Martisville Speedway - image: Nascar1996
If it’s stock car racing history you’re after, it’s hard to beat a trip to Martinsville Speedway, located just south of Martinsville, Virginia. Built in 1947, it was one of the first tracks to be paved, and it’s been on the NASCAR schedule since 1949.
The half-mile oval, with its mere 12-degrees of banking in corners, may not be as visually impressive as tracks like Daytona or Talladega, but it’s known for producing tight racing, with plenty of drama and last-minute passes. In that regard, it’s a lot like the current standings in the Chase for the Championship.
Brad Kesleowski maintains his points lead heading into Sunday’s race, but second place Jimmie Johnson is just seven points down. Keselowski has never won at Martinsville, so it’s hard to pick him as a favorite for Sunday’s race.
Johnson, on the other hand, has won at Martinsville six times, but his most recent victory came in March of 2009. Since then, Denny Hamlin, who sits third in championship points, has amassed three wins at Martinsville, so that’s where our money would go if we were the betting type.
Tony Stewart, who sits seventh in the championship, won last year’s Tums Fast Relief 500, and a victory at Martinsville could put him back in the running for the championship. Assuming his crew can get it together this weekend and not repeat the mistakes of Kansas, Smoke could well be a wild card in Virginia.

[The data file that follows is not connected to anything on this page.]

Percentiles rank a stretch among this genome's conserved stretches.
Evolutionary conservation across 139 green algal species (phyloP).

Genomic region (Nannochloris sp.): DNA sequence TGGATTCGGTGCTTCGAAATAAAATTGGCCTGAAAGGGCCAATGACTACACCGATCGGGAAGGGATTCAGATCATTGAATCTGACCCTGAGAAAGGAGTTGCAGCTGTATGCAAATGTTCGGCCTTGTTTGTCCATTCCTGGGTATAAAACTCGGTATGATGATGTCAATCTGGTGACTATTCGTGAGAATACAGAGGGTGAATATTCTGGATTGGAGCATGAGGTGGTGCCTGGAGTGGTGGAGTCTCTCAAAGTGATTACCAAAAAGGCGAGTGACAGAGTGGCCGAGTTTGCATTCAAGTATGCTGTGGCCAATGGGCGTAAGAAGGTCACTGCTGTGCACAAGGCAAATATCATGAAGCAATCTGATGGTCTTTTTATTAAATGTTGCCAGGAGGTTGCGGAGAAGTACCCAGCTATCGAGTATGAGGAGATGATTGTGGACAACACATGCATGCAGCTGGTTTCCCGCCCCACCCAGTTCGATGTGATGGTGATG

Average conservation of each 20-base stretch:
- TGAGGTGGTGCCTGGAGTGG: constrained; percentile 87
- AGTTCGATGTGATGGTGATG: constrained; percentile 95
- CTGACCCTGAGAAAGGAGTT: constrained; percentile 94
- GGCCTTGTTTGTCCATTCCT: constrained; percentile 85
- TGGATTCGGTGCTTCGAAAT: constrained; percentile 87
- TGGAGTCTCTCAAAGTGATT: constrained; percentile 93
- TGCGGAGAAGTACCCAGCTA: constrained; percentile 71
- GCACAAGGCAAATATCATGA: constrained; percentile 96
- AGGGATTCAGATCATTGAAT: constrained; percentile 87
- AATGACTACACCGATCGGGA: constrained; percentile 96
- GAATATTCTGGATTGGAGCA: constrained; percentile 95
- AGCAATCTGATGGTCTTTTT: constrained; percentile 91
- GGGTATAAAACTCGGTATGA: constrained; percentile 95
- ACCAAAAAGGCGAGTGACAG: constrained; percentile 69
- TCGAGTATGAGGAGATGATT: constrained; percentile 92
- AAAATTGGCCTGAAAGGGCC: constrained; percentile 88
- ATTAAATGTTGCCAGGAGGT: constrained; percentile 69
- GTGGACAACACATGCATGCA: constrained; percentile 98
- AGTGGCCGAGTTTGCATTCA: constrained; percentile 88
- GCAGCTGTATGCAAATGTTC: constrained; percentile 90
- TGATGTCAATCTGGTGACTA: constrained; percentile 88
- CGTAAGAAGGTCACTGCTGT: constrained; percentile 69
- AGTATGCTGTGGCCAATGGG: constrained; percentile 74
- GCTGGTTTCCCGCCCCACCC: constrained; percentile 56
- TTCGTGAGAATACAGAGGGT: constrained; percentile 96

In other news, Dale Earnhardt Jr. will be back in the number 88 car for Hendrick Motorsports, having received the medical thumbs-up to drive on Tuesday. Freelancer A.J. Almendinger will return to the number 51 car for Phoenix Racing for the third consecutive week, despite doubts about his future with the team in Kansas.
Sunday’s weather calls for overcast skies, with temperatures in the high 50s. If southwest Virginia isn’t in your immediate travel plans, you can catch the race live on ESPN, beginning at 1:00 p.m. Eastern.
Image credit: Nascar1996, CC 3.0